These tips will make you a better reporter

These tips will make you a better reporter

Poynter | Kristen Hare

As the business and demands of journalism continue changing rapidly, one constant remains — reporting. It still pays to meet people in person. Cultivating sources still takes time. And you still should get the name of the dog.

Here are some reporting tips from our archives. (They still work.)

RELATED TRAINING: Conducting interviews that matter

How to cultivate sources: “If you find someone you think will be a goldmine of information, check in with them regularly, even if you don’t need to interview them. This is another good time for small talk, and to ask if there have been any developments on a topic you’ve discussed before. Look through your contacts and see if there’s someone you haven’t heard from in a while. Give them a call; they might just have a scoop for you.”

How to conduct better interviews: “The best questions are open-ended. They begin with How? What? Where? When? Why? They’re conversations starters and encourage expansive answers that produce an abundance of information needed to produce a complete and accurate story.”

How to use a press release: “Press releases are often promotional. It’s up to you to make sure you’re not simply furthering an organization’s or person’s agenda. When reading press releases, look for gaps and try to fill them. Are the facts in the release correct? Are names spelled correctly? Is there a local angle that would be relevant to your audience? What is missing from the story? Does the information in the release line up with what you know/have heard? Who else should you talk to for more information? Is there any chance this release could be a hoax? Asking smart questions can help inform your reporting.”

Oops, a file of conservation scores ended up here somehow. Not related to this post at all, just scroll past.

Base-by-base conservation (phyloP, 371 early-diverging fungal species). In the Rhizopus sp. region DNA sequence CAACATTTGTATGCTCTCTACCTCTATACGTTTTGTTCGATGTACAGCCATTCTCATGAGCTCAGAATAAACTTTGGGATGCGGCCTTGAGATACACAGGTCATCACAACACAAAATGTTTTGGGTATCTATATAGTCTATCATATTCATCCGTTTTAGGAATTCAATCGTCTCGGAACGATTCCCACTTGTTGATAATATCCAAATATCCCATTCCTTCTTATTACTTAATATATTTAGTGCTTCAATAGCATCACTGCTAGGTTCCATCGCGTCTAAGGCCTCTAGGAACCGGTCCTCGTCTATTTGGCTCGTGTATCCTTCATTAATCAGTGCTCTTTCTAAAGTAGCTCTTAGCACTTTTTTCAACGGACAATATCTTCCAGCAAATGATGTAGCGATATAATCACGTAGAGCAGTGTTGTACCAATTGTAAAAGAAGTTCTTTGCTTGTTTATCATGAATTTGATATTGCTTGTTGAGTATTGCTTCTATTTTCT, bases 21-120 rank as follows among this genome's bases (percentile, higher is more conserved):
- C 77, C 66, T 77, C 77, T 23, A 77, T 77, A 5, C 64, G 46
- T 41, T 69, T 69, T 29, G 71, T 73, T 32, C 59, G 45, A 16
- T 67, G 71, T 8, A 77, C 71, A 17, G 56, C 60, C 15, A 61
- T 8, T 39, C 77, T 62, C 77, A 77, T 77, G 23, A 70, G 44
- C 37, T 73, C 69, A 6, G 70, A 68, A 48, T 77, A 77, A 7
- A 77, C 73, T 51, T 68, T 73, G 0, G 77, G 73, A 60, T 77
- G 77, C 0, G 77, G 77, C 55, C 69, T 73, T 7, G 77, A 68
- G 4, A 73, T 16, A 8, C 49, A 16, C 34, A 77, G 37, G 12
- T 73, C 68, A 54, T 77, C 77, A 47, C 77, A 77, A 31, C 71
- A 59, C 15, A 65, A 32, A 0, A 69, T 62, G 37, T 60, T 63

RELATED TRAINING: The art of the interview

Get out of the office: “The stories I remember best created an opportunity for me to experience an emotion, a realization, a sense that I was there. And the reporters who created those opportunities had one thing in common: they were there.”

How to find story ideas: “Read the classifieds. Weird things pop up.”

Get those public records: “Don’t start off with guns blazing. Even though you may know the law well enough to use it as a cudgel, don’t start off with guns blazing. Simply ask for the record; there are officials who know their obligations and will readily comply. So don’t immediately whip out a copy of the law and beat a clerk over the head with it. Try this: Instead of sending an email requesting a record, go to the agency’s offices and ask to look at it. Often a personal visit is more effective than a virtual request.”

RELATED TRAINING: The power of public records

Use your notebook like a camera: “Stand back to capture the setting in which the action will take place, describing the world that the reader is about to enter: “Within seconds, as dusty clouds rose over the school grounds, their great widths suggesting blasts of terrifying force, bursts of rifle fire began to sound, quickly building to a sustained and rolling roar.”

Get the name of the dog. And the nickname: “Nicknames are ancient, applied to people from all walks of life. Even kings and tyrants acquired extra names, from England’s unfortunate Ethelred the Unready (aka Ethelred the Ill-Advised) to the figure that inspired the Dracula legend, Vlad the Impaler.”

RELATED TRAINING: Introduction to reporting – beat basics

Bonus tips: “Start writing a little earlier than you think you can. It will teach you what you know and what you still have to learn.”

Kristen Hare covers the transformation of local news for She can be reached at or on Twitter at @kristenhare